Great site - very helpful. I'm wondering if you could provide an article laying down the fundamentals of basic carom or billiard shots?
As a 9-Ball player I am often presented with opportunities to use a carom, but I am having trouble finding consistency as I am approaching these shots mainly on "feel". I'm eager to add this shot to my game if I can--any help you could provide would be greatly appreciated. Thanks again for providing such a great resource for us amateurs out there!
Sincerely, Matt C. in Ottawa, Ontario, CanadaThanks, Matt. I've enjoyed visiting your lovely city of Ottawa. Canada is beautiful everywhere between its borders but Ottawa is a gorgeous capital.
Here's good news--carom billiards, shots taken to cause two balls to collide together with intention, need not be random at all.
The problem can be divided mainly into targeting knowledge and sight aids for targeting. First, consider the baseline path for the cue ball, which will always be what is known as a "tangent" hit following a carom or collision/kiss, if the cue ball is skidding (sliding) and not rolling with topspin, draw spin or sidespin at impact.
In other words, the path for the cue ball will go 90 degrees to the aim line for the object ball it impacts when striking it with "stop" action from an oblique angle. Since we often aim the object ball to a pocket, the cue ball will exit impact at 90 degrees or a right angle to the path from the ball to the pocket, as in this carom billiards diagram.
Note the right angle formed by the 12-ball's route to the side pocket and the cue ball's tangent line following impact. That edge of a square is simply derived with your eyes before the shot is taken. See this carom billiards story to get the entire picture.
The tangent line/carom billiards angle also called "the natural angle" is one half of the two most vital position concepts in pool and billiards, which is why the attached article is called "The Two Most Important Position Tools".
Let's go a step further next. You need to intentionally carom into the 13-ball in the given carom billiards diagram following impact between the cue ball and the 12-ball. What to do?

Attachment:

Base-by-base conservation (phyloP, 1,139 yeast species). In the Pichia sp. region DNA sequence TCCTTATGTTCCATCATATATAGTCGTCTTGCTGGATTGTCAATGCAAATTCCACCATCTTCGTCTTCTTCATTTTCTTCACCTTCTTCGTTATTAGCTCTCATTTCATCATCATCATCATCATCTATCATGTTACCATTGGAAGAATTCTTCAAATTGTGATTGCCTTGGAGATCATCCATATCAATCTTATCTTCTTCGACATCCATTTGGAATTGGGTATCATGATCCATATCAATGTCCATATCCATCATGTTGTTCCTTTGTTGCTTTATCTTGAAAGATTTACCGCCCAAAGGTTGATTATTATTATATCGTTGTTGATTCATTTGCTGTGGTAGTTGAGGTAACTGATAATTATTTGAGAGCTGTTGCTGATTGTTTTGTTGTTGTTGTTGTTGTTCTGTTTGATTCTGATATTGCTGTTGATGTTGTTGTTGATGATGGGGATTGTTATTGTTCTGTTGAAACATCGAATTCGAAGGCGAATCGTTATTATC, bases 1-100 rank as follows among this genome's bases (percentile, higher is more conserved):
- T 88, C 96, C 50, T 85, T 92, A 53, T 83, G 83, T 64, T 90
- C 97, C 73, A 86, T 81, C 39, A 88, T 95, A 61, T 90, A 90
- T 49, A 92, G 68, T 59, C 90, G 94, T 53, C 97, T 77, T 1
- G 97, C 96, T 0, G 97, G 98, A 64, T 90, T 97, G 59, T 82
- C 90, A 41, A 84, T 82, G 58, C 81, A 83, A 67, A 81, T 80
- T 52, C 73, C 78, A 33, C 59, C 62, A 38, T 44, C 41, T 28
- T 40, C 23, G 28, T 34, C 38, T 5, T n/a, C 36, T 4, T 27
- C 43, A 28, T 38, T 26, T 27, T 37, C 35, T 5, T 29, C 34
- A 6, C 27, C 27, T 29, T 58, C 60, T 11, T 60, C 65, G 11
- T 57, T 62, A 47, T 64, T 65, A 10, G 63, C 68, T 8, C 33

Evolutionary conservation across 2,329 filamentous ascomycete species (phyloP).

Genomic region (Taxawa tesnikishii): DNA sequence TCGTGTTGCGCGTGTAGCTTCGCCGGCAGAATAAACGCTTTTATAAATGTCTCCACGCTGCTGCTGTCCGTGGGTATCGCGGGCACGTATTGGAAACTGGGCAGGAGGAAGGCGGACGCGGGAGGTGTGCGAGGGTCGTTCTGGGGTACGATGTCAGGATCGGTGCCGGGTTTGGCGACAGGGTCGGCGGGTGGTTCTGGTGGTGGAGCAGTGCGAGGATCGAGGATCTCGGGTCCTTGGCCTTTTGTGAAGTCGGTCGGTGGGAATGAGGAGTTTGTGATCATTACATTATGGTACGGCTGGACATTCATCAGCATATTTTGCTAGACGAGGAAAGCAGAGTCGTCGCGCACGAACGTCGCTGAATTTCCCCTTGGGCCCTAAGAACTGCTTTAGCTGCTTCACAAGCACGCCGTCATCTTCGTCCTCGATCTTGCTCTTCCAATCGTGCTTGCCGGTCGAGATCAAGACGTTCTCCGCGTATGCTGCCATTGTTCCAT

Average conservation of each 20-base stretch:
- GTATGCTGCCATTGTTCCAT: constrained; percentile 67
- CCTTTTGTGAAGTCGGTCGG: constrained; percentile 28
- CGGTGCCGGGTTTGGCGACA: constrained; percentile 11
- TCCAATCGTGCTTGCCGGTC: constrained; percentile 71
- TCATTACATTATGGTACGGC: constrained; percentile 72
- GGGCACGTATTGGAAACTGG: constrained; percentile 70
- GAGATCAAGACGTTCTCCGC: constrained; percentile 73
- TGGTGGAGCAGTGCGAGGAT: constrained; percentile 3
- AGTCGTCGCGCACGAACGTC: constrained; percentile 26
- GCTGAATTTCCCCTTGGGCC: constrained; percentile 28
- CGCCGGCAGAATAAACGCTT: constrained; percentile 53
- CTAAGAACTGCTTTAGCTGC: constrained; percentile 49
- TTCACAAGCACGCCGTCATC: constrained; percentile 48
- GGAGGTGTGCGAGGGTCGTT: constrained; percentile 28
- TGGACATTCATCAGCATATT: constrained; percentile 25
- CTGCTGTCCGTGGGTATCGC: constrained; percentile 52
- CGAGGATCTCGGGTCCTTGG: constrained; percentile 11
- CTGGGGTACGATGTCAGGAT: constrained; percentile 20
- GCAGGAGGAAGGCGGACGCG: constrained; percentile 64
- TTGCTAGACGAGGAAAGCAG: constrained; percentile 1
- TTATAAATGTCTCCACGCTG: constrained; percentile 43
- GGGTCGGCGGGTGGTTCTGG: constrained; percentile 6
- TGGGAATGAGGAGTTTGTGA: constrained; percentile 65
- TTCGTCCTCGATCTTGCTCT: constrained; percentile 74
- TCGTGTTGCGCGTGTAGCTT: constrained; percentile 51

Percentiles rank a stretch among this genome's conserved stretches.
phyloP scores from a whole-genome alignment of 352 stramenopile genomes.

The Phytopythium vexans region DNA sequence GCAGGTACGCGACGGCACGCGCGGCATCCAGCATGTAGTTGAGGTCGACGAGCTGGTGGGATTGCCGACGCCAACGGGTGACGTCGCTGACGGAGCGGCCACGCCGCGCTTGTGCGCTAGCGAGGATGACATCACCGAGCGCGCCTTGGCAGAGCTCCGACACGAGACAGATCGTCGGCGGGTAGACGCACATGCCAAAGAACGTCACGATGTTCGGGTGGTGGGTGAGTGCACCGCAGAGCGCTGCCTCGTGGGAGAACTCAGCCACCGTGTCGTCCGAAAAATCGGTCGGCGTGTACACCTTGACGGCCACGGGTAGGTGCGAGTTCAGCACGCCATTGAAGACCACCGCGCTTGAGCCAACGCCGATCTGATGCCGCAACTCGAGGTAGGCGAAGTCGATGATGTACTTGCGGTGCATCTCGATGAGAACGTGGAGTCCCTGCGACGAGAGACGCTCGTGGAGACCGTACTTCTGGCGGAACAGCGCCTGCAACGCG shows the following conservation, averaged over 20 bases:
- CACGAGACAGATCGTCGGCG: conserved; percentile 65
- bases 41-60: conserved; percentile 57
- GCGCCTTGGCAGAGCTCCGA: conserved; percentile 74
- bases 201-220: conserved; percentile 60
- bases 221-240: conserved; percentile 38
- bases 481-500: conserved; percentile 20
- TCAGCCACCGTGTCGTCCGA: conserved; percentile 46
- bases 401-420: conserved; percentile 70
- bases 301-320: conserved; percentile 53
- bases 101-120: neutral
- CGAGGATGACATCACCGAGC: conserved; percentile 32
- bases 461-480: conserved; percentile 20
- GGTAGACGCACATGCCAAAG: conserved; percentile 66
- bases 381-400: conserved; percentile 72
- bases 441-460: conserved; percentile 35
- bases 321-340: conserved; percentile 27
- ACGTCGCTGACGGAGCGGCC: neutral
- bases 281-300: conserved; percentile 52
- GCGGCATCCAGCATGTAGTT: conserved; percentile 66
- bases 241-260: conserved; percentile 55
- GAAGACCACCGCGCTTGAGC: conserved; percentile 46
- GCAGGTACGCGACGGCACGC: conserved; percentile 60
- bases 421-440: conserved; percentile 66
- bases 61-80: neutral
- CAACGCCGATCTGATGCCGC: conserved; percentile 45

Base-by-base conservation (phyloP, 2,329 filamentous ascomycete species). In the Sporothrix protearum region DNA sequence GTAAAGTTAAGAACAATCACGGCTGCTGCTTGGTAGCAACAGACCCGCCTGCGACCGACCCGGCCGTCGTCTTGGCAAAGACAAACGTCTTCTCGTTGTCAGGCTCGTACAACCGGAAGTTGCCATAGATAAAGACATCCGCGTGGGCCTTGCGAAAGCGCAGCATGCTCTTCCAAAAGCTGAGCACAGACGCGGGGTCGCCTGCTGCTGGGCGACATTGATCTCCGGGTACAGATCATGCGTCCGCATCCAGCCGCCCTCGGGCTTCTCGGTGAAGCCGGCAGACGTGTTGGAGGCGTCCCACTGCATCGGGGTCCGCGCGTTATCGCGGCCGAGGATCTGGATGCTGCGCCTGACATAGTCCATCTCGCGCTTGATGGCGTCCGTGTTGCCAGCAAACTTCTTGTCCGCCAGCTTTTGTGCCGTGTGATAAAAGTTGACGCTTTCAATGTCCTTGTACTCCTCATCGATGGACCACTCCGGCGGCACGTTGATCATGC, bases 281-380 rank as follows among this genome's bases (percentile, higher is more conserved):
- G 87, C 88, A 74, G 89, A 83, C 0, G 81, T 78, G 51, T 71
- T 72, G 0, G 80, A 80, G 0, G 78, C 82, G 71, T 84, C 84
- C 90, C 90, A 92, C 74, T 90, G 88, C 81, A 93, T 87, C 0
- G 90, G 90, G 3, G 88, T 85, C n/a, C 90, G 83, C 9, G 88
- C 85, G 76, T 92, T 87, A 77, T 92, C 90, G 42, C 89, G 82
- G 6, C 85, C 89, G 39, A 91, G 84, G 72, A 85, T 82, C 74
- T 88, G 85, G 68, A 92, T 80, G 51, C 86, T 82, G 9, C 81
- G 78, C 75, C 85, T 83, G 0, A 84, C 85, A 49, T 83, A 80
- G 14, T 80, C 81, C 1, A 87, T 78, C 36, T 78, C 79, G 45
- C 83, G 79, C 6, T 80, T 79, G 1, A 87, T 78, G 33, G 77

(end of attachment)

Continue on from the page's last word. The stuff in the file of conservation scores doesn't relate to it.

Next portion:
Add The Simplest Possible Line Of Aim For Carom Billiards
The line formed by the cue ball's path and the 12-ball's aim path miss hitting the 13-ball on what side? Closer to you or away from you? The answer, of course, is you'd like to bring the cue ball's plotted path closer to you, the pool shooter. When choosing between draw spin and follow, which one is designed to push the cue ball further away and which one to bring the cue ball back to the shooter when taken on a shot straight ahead?
Of course, draw spin brings a cue ball backwards following impact, but it also brings the ball back to you somewhat when shot on an angled path, as with the 12-ball in the linked article (which is not a straight ahead shot).
Therefore, a bit of draw stroked for the 12-ball, still stroking at the same spot on the 12-ball to drive it to the side pocket as when you'd have otherwise stroked a stun shot (stop shot), will bring the cue ball back a bit from the illustrated carom billiards path to score on the 13-ball!
Now let's add targeting knowledge to our given sighting aids to calculate more accurately. We can learn with a few minutes' practice (admittedly for some, a few hours' practice) how to see the tangent line/path for any given shot before the ball is attempted for the pocket. So, how much draw spin will you need to come back and alter the cue ball path to strike the 13-ball?
Visualize the line the cue ball would take off the 12-ball with your maximum force draw stroke. Recall from your studies elsewhere at this pool and billiards GuideSite how you can achieve excellent draw spin but aiming low but softly on many shots for maximum ease and comfort--as well as stroke accuracy.
Let's say the difference in path between a max draw stroke on the 12-ball and a stun or stop action at an angle on the 12-ball (the carom billiards path now shown) has the 13-ball sitting on a line about a quarter of the distance between the two lines -- then hit the cue ball with one-quarter of your maximum draw stroke and you'll carom right into the 13-ball. Make sense?
Five minutes' practice with the three balls in the starting positions as illustrated and you'll know exactly based on your stroke and temperament how to carom a great many balls with draw. Of course, you can add to the moves I've shown you with a dash of english also, but stick with draw and topspin (and different balls speeds) only for now. Have fun--and start scoring those 9-Ball winners soon.
Thanks, Mr. Cybulski for your thoughtful carom billiards inquiry... And readers, keep those good questions coming along! And here's a few more tips for today...